2. Public-private educational partnerships could grow in importance
In just the past few weeks, we have seen learning consortiums and coalitions taking shape, with diverse stakeholders – including governments, publishers, education professionals, technology providers, and telecom network operators – coming together to utilize digital platforms as a temporary solution to the crisis. In emerging countries where education has predominantly been provided by the government, this could become a prevalent and consequential trend to future education.
In China, the Ministry of Education has assembled a group of diverse constituents to develop a new cloud-based, online learning and broadcasting platform as well as to upgrade a suite of education infrastructure, led by the Education Ministry and Ministry of Industry and Information Technology.
Similarly, the Hong Kong-based readtogether.hk forum (China Daily video here) is a consortium of over 60 educational organizations, publishers, media, and entertainment industry professionals, providing more than 900 educational assets, including videos, book chapters, assessment tools, and counseling services for free. The consortium’s intention is to continue using and maintaining the platform even after COVID-19 has been contained.
Through examples like these, it is evident that educational innovation is receiving attention beyond the typical government-funded or non-profit-backed social project. In the past decade, we have already seen far greater interest, and investment, coming from the private sector in education solutions and innovation. From Microsoft and Google in the U.S. to Samsung in Korea to Tencent, Ping An, and Alibaba in China, corporations are awakening to the strategic imperative of an educated populace. While most initiatives to date have been limited in scope, and relatively isolated, the pandemic could pave the way for much larger-scale, cross-industry coalitions to be formed around a common educational goal.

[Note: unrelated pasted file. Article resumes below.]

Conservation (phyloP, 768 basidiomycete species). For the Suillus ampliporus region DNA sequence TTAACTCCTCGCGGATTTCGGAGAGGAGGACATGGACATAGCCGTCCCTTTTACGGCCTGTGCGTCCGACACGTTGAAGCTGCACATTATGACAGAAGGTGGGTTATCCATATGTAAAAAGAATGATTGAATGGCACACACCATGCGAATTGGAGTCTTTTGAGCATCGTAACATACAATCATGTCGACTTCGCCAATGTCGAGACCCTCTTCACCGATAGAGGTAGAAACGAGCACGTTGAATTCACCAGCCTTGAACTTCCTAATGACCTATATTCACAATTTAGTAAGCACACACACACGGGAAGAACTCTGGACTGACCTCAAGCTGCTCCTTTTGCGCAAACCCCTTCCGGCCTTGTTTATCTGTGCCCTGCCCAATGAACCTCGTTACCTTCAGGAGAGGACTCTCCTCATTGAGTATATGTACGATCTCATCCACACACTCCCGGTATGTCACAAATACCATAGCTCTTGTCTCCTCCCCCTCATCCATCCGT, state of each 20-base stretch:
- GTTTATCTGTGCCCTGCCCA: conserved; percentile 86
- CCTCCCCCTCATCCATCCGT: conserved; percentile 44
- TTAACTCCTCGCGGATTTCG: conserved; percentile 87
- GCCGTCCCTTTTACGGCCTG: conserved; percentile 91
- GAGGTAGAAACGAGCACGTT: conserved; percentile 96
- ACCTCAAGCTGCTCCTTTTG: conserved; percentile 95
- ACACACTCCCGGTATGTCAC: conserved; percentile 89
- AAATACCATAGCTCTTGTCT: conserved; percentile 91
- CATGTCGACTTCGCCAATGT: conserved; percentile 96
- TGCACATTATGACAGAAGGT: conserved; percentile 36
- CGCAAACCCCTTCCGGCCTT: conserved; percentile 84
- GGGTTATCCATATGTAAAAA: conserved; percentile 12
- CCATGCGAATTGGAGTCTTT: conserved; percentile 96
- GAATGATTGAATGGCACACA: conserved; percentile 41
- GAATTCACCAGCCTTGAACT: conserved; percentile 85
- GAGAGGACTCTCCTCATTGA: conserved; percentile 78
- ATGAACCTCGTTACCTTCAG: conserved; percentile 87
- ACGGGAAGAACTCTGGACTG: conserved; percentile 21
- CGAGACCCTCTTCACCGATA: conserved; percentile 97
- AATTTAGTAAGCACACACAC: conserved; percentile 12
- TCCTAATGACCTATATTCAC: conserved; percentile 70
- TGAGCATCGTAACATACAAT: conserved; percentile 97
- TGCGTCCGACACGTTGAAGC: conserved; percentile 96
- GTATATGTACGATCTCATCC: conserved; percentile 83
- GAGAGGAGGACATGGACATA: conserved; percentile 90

3. The digital divide could widen
Most schools in affected areas are finding stop-gap solutions to continue teaching, but the quality of learning is heavily dependent on the level and quality of digital access. After all, only around 60% of the globe’s population is online. While virtual classes on personal tablets may be the norm in Hong Kong, for example, many students in less developed economies rely on lessons and assignments sent via WhatsApp or email.
Moreover, the less affluent and digitally savvy individual families are, the further their students are left behind. When classes transition online, these children lose out because of the cost of digital devices and data plans.
Unless access costs decrease and quality of access increase in all countries, the gap in education quality, and thus socioeconomic equality will be further exacerbated. The digital divide could become more extreme if educational access is dictated by access to the latest technologies.